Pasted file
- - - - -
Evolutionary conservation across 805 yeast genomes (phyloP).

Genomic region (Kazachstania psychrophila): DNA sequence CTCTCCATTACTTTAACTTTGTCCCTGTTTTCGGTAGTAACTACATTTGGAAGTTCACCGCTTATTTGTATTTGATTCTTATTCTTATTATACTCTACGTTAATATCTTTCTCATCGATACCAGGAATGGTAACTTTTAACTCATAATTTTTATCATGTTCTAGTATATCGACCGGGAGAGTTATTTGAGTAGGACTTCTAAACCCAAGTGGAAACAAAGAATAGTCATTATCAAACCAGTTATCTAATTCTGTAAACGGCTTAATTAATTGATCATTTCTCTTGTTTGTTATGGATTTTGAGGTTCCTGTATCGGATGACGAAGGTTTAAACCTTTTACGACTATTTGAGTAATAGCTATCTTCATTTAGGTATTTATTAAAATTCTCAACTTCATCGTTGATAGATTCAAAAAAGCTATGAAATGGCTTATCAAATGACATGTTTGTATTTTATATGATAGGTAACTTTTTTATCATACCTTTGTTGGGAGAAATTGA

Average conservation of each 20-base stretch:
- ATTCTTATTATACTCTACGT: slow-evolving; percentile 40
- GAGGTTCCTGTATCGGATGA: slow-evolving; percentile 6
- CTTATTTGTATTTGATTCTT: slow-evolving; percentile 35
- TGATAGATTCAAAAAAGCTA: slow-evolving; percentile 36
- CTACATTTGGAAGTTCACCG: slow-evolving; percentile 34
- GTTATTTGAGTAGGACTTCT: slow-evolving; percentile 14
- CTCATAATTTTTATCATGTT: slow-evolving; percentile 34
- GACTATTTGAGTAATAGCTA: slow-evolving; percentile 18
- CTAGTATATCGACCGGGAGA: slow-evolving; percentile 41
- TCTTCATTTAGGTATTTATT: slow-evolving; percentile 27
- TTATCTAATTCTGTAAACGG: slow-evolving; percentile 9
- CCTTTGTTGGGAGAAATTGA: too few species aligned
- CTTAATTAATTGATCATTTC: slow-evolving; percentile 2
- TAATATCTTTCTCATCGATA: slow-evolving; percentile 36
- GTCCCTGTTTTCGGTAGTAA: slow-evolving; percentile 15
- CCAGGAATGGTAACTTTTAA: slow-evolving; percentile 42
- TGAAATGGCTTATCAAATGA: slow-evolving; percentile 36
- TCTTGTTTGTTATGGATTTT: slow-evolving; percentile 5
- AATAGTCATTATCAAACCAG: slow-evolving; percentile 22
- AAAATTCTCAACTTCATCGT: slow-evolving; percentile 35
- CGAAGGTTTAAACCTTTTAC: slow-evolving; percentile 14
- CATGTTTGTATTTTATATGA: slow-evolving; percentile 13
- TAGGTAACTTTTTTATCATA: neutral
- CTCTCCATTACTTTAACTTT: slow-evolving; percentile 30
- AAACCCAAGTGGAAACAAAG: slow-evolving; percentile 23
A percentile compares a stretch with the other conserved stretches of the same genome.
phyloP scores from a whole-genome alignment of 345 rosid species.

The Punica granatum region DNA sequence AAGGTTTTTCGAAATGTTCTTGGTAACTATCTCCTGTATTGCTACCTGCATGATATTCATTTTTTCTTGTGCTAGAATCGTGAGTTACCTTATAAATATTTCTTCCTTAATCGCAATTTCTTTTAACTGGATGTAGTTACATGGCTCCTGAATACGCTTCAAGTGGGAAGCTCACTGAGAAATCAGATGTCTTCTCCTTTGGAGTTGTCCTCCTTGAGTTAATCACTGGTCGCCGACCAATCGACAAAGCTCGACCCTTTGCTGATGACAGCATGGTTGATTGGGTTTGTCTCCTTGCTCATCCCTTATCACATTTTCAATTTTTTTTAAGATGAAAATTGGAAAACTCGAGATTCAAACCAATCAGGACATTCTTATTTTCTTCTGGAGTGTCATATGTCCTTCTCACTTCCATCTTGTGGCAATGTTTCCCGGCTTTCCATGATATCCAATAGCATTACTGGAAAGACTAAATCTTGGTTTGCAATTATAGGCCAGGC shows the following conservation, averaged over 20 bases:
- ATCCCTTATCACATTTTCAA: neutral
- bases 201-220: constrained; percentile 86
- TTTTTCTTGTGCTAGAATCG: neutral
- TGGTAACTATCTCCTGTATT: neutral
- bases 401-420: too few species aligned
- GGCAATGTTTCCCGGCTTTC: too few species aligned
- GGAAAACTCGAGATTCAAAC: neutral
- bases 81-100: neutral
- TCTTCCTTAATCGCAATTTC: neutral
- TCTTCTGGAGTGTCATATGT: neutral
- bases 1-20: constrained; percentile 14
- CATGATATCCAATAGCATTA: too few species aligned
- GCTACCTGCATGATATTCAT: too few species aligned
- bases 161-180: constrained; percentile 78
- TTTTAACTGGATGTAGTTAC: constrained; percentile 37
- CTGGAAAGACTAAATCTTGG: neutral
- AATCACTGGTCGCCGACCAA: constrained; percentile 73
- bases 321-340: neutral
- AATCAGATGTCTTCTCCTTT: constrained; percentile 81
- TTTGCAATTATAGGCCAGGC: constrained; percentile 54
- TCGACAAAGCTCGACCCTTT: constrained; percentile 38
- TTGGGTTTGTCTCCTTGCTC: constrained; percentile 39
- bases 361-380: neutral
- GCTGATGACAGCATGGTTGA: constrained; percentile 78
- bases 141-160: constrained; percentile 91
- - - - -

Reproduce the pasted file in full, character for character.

Evolutionary conservation across 805 yeast genomes (phyloP).

Genomic region (Kazachstania psychrophila): DNA sequence CTCTCCATTACTTTAACTTTGTCCCTGTTTTCGGTAGTAACTACATTTGGAAGTTCACCGCTTATTTGTATTTGATTCTTATTCTTATTATACTCTACGTTAATATCTTTCTCATCGATACCAGGAATGGTAACTTTTAACTCATAATTTTTATCATGTTCTAGTATATCGACCGGGAGAGTTATTTGAGTAGGACTTCTAAACCCAAGTGGAAACAAAGAATAGTCATTATCAAACCAGTTATCTAATTCTGTAAACGGCTTAATTAATTGATCATTTCTCTTGTTTGTTATGGATTTTGAGGTTCCTGTATCGGATGACGAAGGTTTAAACCTTTTACGACTATTTGAGTAATAGCTATCTTCATTTAGGTATTTATTAAAATTCTCAACTTCATCGTTGATAGATTCAAAAAAGCTATGAAATGGCTTATCAAATGACATGTTTGTATTTTATATGATAGGTAACTTTTTTATCATACCTTTGTTGGGAGAAATTGA

Average conservation of each 20-base stretch:
- ATTCTTATTATACTCTACGT: slow-evolving; percentile 40
- GAGGTTCCTGTATCGGATGA: slow-evolving; percentile 6
- CTTATTTGTATTTGATTCTT: slow-evolving; percentile 35
- TGATAGATTCAAAAAAGCTA: slow-evolving; percentile 36
- CTACATTTGGAAGTTCACCG: slow-evolving; percentile 34
- GTTATTTGAGTAGGACTTCT: slow-evolving; percentile 14
- CTCATAATTTTTATCATGTT: slow-evolving; percentile 34
- GACTATTTGAGTAATAGCTA: slow-evolving; percentile 18
- CTAGTATATCGACCGGGAGA: slow-evolving; percentile 41
- TCTTCATTTAGGTATTTATT: slow-evolving; percentile 27
- TTATCTAATTCTGTAAACGG: slow-evolving; percentile 9
- CCTTTGTTGGGAGAAATTGA: too few species aligned
- CTTAATTAATTGATCATTTC: slow-evolving; percentile 2
- TAATATCTTTCTCATCGATA: slow-evolving; percentile 36
- GTCCCTGTTTTCGGTAGTAA: slow-evolving; percentile 15
- CCAGGAATGGTAACTTTTAA: slow-evolving; percentile 42
- TGAAATGGCTTATCAAATGA: slow-evolving; percentile 36
- TCTTGTTTGTTATGGATTTT: slow-evolving; percentile 5
- AATAGTCATTATCAAACCAG: slow-evolving; percentile 22
- AAAATTCTCAACTTCATCGT: slow-evolving; percentile 35
- CGAAGGTTTAAACCTTTTAC: slow-evolving; percentile 14
- CATGTTTGTATTTTATATGA: slow-evolving; percentile 13
- TAGGTAACTTTTTTATCATA: neutral
- CTCTCCATTACTTTAACTTT: slow-evolving; percentile 30
- AAACCCAAGTGGAAACAAAG: slow-evolving; percentile 23
A percentile compares a stretch with the other conserved stretches of the same genome.
phyloP scores from a whole-genome alignment of 345 rosid species.

The Punica granatum region DNA sequence AAGGTTTTTCGAAATGTTCTTGGTAACTATCTCCTGTATTGCTACCTGCATGATATTCATTTTTTCTTGTGCTAGAATCGTGAGTTACCTTATAAATATTTCTTCCTTAATCGCAATTTCTTTTAACTGGATGTAGTTACATGGCTCCTGAATACGCTTCAAGTGGGAAGCTCACTGAGAAATCAGATGTCTTCTCCTTTGGAGTTGTCCTCCTTGAGTTAATCACTGGTCGCCGACCAATCGACAAAGCTCGACCCTTTGCTGATGACAGCATGGTTGATTGGGTTTGTCTCCTTGCTCATCCCTTATCACATTTTCAATTTTTTTTAAGATGAAAATTGGAAAACTCGAGATTCAAACCAATCAGGACATTCTTATTTTCTTCTGGAGTGTCATATGTCCTTCTCACTTCCATCTTGTGGCAATGTTTCCCGGCTTTCCATGATATCCAATAGCATTACTGGAAAGACTAAATCTTGGTTTGCAATTATAGGCCAGGC shows the following conservation, averaged over 20 bases:
- ATCCCTTATCACATTTTCAA: neutral
- bases 201-220: constrained; percentile 86
- TTTTTCTTGTGCTAGAATCG: neutral
- TGGTAACTATCTCCTGTATT: neutral
- bases 401-420: too few species aligned
- GGCAATGTTTCCCGGCTTTC: too few species aligned
- GGAAAACTCGAGATTCAAAC: neutral
- bases 81-100: neutral
- TCTTCCTTAATCGCAATTTC: neutral
- TCTTCTGGAGTGTCATATGT: neutral
- bases 1-20: constrained; percentile 14
- CATGATATCCAATAGCATTA: too few species aligned
- GCTACCTGCATGATATTCAT: too few species aligned
- bases 161-180: constrained; percentile 78
- TTTTAACTGGATGTAGTTAC: constrained; percentile 37
- CTGGAAAGACTAAATCTTGG: neutral
- AATCACTGGTCGCCGACCAA: constrained; percentile 73
- bases 321-340: neutral
- AATCAGATGTCTTCTCCTTT: constrained; percentile 81
- TTTGCAATTATAGGCCAGGC: constrained; percentile 54
- TCGACAAAGCTCGACCCTTT: constrained; percentile 38
- TTGGGTTTGTCTCCTTGCTC: constrained; percentile 39
- bases 361-380: neutral
- GCTGATGACAGCATGGTTGA: constrained; percentile 78
- bases 141-160: constrained; percentile 91